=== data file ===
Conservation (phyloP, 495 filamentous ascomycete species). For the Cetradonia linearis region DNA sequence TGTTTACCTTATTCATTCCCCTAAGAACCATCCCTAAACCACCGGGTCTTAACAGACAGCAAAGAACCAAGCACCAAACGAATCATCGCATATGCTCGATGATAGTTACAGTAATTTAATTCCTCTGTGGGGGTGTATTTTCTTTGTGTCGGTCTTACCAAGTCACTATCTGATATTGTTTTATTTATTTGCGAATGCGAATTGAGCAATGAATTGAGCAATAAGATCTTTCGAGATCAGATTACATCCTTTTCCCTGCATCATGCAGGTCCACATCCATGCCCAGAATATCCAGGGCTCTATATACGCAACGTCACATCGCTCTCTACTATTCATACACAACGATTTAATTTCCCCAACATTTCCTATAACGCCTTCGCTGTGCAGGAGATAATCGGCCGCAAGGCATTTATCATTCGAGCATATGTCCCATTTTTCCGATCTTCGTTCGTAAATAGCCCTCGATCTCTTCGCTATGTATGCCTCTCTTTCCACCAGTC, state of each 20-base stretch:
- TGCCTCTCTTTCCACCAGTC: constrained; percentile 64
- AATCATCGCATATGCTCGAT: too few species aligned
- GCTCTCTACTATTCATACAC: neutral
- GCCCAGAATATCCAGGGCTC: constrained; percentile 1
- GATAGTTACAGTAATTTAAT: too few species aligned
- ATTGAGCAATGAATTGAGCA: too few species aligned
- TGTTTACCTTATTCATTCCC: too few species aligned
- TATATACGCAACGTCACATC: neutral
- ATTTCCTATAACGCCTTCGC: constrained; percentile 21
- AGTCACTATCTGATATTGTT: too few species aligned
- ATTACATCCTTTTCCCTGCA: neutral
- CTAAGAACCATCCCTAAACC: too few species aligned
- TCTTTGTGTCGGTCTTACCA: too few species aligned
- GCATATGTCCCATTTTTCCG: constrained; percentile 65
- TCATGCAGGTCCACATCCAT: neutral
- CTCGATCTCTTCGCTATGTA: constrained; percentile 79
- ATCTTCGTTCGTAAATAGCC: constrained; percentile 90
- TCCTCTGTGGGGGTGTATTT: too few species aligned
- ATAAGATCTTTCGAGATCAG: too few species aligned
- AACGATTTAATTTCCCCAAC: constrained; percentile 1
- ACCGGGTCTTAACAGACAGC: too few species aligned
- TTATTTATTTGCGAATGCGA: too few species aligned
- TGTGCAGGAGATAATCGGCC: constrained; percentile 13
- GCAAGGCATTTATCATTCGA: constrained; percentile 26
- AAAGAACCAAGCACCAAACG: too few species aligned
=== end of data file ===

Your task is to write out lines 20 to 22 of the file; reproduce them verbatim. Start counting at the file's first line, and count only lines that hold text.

- ATAAGATCTTTCGAGATCAG: too few species aligned
- AACGATTTAATTTCCCCAAC: constrained; percentile 1
- ACCGGGTCTTAACAGACAGC: too few species aligned